We’ve been trying to figure out the moment Twitter turned, retracing tweets to see whether there was something specific that soured the platform.
Something is wrong on Twitter. And people are noticing.
Or, at least, the kind of people we hang around with on Twitter are noticing. And it’s maybe not a very important demographic, this very weird and specific kind of user: audience-obsessed, curious, newsy. Twitter’s earnings last quarter, after all, were an improvement on the period before, and it added 14 million new users for a total of 255 million. The thing is: Its users are less active than they once were. Twitter says these changes reflect a more streamlined experience, but we have a different theory: Twitter is entering its twilight.
The publishing platform that carried us into the mobile Internet age is receding. Its influence on publishing will remain, but the platform’s place in Internet culture is changing in a way that feels irreversible and echoes the tradition of AIM and pre-2005 blogging. A lot of this argument comes down to what we feel. Communities can’t be fully measured by how many people are in them. So as we suss out cultural changes, relying on first-hand experience is a first step.
Twitter used to be a sort of surrogate newsroom/barroom where you could organize around ideas with people whose opinions you wanted to assess. Maybe you wouldn’t agree with everybody, but that was part of the fun. But at some point Twitter narratives started to look the same. The crowd became predictable, and not in a good way. Too much of Twitter was cruel and petty and fake. Everything we know from experience about social publishing platforms—about any publishing platforms—is that they change. And it can be hard to track the interplay between design changes and behavioral ones. In other words, did Twitter change Twitter, or did we?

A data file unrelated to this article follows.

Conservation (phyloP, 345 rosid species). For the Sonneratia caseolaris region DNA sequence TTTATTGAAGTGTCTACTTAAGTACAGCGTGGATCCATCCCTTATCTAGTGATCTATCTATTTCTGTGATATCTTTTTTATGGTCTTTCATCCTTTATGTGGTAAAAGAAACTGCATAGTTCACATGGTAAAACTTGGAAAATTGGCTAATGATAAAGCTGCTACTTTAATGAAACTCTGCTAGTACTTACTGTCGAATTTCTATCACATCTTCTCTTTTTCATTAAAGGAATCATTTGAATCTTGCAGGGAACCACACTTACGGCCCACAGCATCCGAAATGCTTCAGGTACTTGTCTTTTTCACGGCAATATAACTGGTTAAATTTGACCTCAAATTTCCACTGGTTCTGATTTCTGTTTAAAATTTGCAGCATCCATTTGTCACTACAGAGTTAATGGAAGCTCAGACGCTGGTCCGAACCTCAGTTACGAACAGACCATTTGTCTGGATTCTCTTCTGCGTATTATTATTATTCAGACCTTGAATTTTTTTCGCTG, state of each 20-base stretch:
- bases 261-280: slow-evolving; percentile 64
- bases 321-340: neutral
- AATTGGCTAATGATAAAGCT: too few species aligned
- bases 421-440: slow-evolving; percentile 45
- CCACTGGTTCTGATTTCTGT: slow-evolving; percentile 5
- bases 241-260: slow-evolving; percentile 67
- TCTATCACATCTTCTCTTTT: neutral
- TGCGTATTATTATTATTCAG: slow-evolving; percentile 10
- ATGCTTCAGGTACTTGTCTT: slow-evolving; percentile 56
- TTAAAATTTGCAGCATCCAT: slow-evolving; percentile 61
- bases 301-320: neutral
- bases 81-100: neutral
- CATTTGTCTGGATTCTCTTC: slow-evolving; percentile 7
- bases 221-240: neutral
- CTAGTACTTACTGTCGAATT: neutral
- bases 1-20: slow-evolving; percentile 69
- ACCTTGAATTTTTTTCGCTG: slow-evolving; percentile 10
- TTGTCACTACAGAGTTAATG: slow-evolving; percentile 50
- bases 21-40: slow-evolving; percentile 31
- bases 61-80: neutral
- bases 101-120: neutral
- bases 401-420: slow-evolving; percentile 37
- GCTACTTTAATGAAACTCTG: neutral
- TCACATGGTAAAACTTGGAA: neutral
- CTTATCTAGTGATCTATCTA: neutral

But maybe there’s a better question to ask first: Which Twitter did we lose?
Looking back, 2013 Twitter was basically a hangover to 2012 Twitter, when we could imagine leaving the platform some day but not anytime soon. Or maybe we’re chasing the ghost of 2011 Twitter. It was a hectic feed then, a staticky mess of affiliate notifications, manual retweets, and Foursquare checkins. Remember 2010 Twitter? The year it seemed everyone had finally caved and signed up. The Arab Spring made people optimistic about the platform as a transformative force. Roger Ebert and Rob Delaney ruled. 2009 Twitter is a blur and the disjointedness of 2008 Twitter is hard to remember at this point. Before that, people weren’t even having conversations on the platform. Not really.
It’s funny that we delineate Twitter eras by the year, or that we even can, because the platform is so fixated on the “right now.” Describing Twitter by year can feel like counting raindrops in the ocean.